It's odd, but if you go to the frontpage of theatlantic.com and click on the link there it works.

As for the issue itself, I think it's more about cost than it's about sexism. If it cost the same in terms of money and space to achieve "potty parity", all new buildings would have it already.

I'm not too keen on the idea of unisex bathrooms with urinals. I was at a festival last summer that had open-air urinals, and even while drunk af I found it a bit uncomfortable that everyone could just walk by and take a peek.

That does seem extremely odd.

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9 hours ago, satyr said:

I'm not too keen on the idea of unisex bathrooms with urinals. I was at a festival last summer that had open-air urinals, and even while drunk af I found it a bit uncomfortable that everyone could just walk by and take a peek.

That is a prudish American hangup. There are public urinals on streets all over Europe. It is just a matter of what people are used to. Americans seem much more guarded and secretive when it comes to bodily functions.

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7 hours ago, Imouto Kitten said:

While I'll agree with Delta Foxtrot that people have a bad habit of making mountains out of molehills and screaming for equality over the most trivial disparities(or at least that seems to be the sentiment behind all that vitriol), I'd agree reducing this to another case of "damn those matriarchal misandrics ruining any credibility feminism has" is missing the point. Though, I'll admit to not really understanding the equality vs equity distinction, though I'm assuming its in the same ball park as the meaning behind the slogan "forced uniformity is not equality".

That said, without reading the article in the OP, I'll reiterate a view expressed in other threads that just making public facilities unisex could solve a lot of issues and most of the issues it would supposedly create are all in the heads of those raised with segregated facilities who never questioned the status quo or are issues that exist with segregated facilities as well.

The distinction rests long the lines of outcome or opportunity. 

This is another good distinction:

https://www.ywcalgary.ca/news/equity-v-s-equality-whats-difference/

Or one can imagine wheels chair ramps - we all have am equal right to access a government building, for example, but this doesn't mean that everyone has the same needs. Thus, some people might require more resources (an elevator or ramp) to access the same rights. I think we can agree that this is a just thing? 

I've encountered a lot of unisex washrooms out here on the West Coast, and they seem to make sense, everyone gets a stall, you boys don't need to stand awkwardly and chatting with people beside you are the urinal (or whatever you do, look at each other's junk?) and we call all wash our hands in the same place, regardless of our genitals. 

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On 1/28/2019 at 5:24 PM, Wombat48 said:

It make perfect sense to me that there needs to be more female facilities as queues are always longer presumably because it takes longer to use a cubicle than a urinal with obviously fully accessible facilities 

I believe that current building codes provide for more fixtures for women than for men.  If there is one toilet and one urinal in a men's room, the ladies' room may have three toilets.  It makes sense.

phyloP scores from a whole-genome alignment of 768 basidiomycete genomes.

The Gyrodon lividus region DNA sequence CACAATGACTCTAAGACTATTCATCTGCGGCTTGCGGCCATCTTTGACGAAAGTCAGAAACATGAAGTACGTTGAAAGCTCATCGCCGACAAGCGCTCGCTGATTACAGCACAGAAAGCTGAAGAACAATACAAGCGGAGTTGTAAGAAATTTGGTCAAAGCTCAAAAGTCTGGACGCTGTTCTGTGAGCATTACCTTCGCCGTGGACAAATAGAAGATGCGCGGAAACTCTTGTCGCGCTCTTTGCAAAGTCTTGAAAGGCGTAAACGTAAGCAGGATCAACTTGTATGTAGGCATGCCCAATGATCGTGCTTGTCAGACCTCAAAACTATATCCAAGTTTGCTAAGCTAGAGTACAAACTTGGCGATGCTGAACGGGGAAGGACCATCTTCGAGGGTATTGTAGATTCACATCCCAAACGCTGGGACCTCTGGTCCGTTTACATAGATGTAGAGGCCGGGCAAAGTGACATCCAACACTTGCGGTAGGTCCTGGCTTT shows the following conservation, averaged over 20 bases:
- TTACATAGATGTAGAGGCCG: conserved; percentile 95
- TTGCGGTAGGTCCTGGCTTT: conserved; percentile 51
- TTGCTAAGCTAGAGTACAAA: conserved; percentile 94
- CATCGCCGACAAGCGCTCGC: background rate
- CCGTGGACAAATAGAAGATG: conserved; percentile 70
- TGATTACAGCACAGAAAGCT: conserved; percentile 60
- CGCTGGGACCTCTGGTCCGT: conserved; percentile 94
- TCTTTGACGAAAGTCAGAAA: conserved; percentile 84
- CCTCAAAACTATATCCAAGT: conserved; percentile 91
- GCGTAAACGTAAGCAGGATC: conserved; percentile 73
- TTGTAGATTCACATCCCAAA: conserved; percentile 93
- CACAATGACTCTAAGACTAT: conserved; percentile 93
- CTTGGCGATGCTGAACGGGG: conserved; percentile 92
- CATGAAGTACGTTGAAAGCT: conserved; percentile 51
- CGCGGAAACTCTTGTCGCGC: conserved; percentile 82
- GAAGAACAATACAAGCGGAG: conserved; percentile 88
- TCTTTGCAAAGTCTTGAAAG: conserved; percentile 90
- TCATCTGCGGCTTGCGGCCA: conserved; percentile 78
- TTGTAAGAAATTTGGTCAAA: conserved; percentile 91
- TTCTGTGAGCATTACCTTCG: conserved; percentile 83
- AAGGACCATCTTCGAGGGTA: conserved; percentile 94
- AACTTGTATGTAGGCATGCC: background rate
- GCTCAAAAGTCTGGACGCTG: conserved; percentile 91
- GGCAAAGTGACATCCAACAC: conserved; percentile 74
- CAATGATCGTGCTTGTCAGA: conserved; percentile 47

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On 1/29/2019 at 9:26 PM, DeltaFoxtrot said:

That is a prudish American hangup. There are public urinals on streets all over Europe. It is just a matter of what people are used to. Americans seem much more guarded and secretive when it comes to bodily functions.

That's funny, since I was born and raised in Norway, a notoriously liberal country. And I can assure you there are not open-air urinals anywhere on the streets here. It's not often I get accused of being a stuck-up American! Paris implemented their first open-air, fully exposed urinals last year, and it was not particularly popular with the locals. I've never seen any open-air urinals in Amsterdam, Berlin, Rome or Copenhagen either. Not sure where you've been where this is super common and socially acceptable.

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On 1/31/2019 at 5:11 PM, satyr said:

That's funny, since I was born and raised in Norway, a notoriously liberal country. And I can assure you there are not open-air urinals anywhere on the streets here. It's not often I get accused of being a stuck-up American! Paris implemented their first open-air, fully exposed urinals last year, and it was not particularly popular with the locals. I've never seen any open-air urinals in Amsterdam, Berlin, Rome or Copenhagen either. Not sure where you've been where this is super common and socially acceptable.

Fully agree with you. I'm from Germany and have seen plenty of places in Europe - and open, public urinals definitely are not a norm here. Actually I've only seen them during music or street festivals and even then they're not very popular, despite people often being drunk! ?

Edited by JensH2 (see edit history)

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Well, yeah, there are public toilets in some places in Europe, but people generally HATE using them. So we're not really ahead in that regard. 😉

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Admittedly, long lines at women's rooms are annoying. For example,  I was at a concert last night. The women's bathroom line was quite long. The men's had no line at all.

 

However, I really dont think the issue has anything to do with sexism.

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It doesn’t have to involve personal malice in order to be sexism. The fact that bathrooms in public places are often adequate for men but not for women is institutionalized sexism.